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The KDH's travails

THE CHRISTIAN Democratic Movement (KDH) will, it seems, soon lose another MP. Radoslav Procházka, who last year attacked the party’s present course and went on to establish his own so-called ‘platform’, named Alfa, within the party now says he will not run as a KDH candidate in future elections. The KDH saw one of its deputy leaders, Daniel Lipšic, along with one other MP quit the party soon after last year’s general election to set up a new party, New Majority (NOVA).

Radoslav Procházka(Source: SME)

THE CHRISTIAN Democratic Movement (KDH) will, it seems, soon lose another MP. Radoslav Procházka, who last year attacked the party’s present course and went on to establish his own so-called ‘platform’, named Alfa, within the party now says he will not run as a KDH candidate in future elections. The KDH saw one of its deputy leaders, Daniel Lipšic, along with one other MP quit the party soon after last year’s general election to set up a new party, New Majority (NOVA).

While last year Procházka said he aspired to win over people within the KDH to his programme, and gain a mandate to push this programme through, on January 26, 2013, he announced that he would not run on a KDH slate again. Procházka made his statement in response to what he called the party’s lack of interest in his programme and suggested that he would say whether he plans to quit the KDH deputy faction – and thereby become an independent MP – at the next parliamentary session, according to the SITA newswire.

KDH leader Ján Figeľ responded that Procházka still has his place within the party and that Alfa could yet be one of the contributions to the programme of the movement. Figeľ also added that upon his proposal the KDH Council had supported the idea of a seminar to discuss Alfa in order to incorporate it into the KDH programme, SITA reported. However, none of this was enough for Procházka, who introduced his programme to the KDH Council last October and who says that he has waited in vain for a clear response ever since.

Political analysts say that Procházka and his ambitions remain unclear at this point and that the KDH might be facing an even more serious problem than it realises.

“His decision not to run for the KDH [ever again] appears to be a step into the void,” Juraj Marušiak, a political scientist with the Institute of Political Sciences, part of the Slovak Academy of Sciences (SAV), told The Slovak Spectator.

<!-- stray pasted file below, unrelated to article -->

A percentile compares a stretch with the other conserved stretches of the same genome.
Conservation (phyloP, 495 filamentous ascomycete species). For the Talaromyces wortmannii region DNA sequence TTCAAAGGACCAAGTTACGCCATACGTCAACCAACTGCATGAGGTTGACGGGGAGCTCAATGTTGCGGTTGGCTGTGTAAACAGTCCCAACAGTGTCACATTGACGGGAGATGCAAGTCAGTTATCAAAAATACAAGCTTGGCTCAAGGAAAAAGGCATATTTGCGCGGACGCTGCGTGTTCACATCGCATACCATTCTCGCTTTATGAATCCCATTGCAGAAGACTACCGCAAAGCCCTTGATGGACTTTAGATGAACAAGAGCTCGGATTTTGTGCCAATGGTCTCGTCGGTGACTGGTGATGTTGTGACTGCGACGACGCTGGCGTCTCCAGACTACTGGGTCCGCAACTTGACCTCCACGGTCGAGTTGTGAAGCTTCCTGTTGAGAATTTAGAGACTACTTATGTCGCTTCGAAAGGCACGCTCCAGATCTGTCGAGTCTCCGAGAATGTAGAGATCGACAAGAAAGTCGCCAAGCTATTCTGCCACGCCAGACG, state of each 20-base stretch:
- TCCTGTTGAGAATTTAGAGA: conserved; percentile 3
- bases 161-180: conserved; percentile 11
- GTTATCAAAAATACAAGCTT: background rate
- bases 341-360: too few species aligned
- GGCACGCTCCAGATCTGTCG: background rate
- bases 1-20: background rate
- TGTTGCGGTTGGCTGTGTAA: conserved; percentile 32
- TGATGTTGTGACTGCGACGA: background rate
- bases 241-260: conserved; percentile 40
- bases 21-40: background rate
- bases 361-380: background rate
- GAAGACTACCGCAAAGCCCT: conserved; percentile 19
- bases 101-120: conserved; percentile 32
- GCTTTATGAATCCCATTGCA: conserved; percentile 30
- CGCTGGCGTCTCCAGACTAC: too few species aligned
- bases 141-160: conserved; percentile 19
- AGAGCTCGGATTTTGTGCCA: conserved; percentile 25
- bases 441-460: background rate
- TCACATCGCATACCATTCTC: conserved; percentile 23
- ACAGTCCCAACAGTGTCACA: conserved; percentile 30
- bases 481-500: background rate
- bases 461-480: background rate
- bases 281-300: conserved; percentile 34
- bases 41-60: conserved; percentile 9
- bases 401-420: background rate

Procházka in fact has two alternatives: to create his own party, or to join an already existing political group, said Marušiak, who then referred to Procházka’s contacts with members of the Freedom and Solidarity (SaS) parliamentary caucus around Juraj Miškov who are dissatisfied with current SaS leader Richard Sulík.

“His ambition of improving politics as such is closer to the appeal presented by Robert Fico at the end of the 1990s,” Marušiak said. “In fact, he could not fulfil such a demanding ambition without political backing. Several political forces and leaders will be in the impending fight for the role of integrator of the right wing.”

Pavel Haulík, head of the MVK polling agency, assumes that Procházka’s recent discourse presages his departure from the KDH.

“What it will mean in fact will depend on whether he decides to form his own party or joins an existing force,” said Haulík, adding that MVK polls suggest that the KDH is no longer such a monolith. The departure of significant figures, he warned, threatens to shake the party more significantly than in the past.

It seems that Lipšic took some voters with him when he left last year, and it cannot be ruled out that Procházka’s eventual departure might have a similar impact, Haulík said.

“The KDH might be facing a more serious problem than it is currently aware of,” said Haulík, adding that the party might find itself in a position from which it would be difficult to aspire to become the leading force on the right.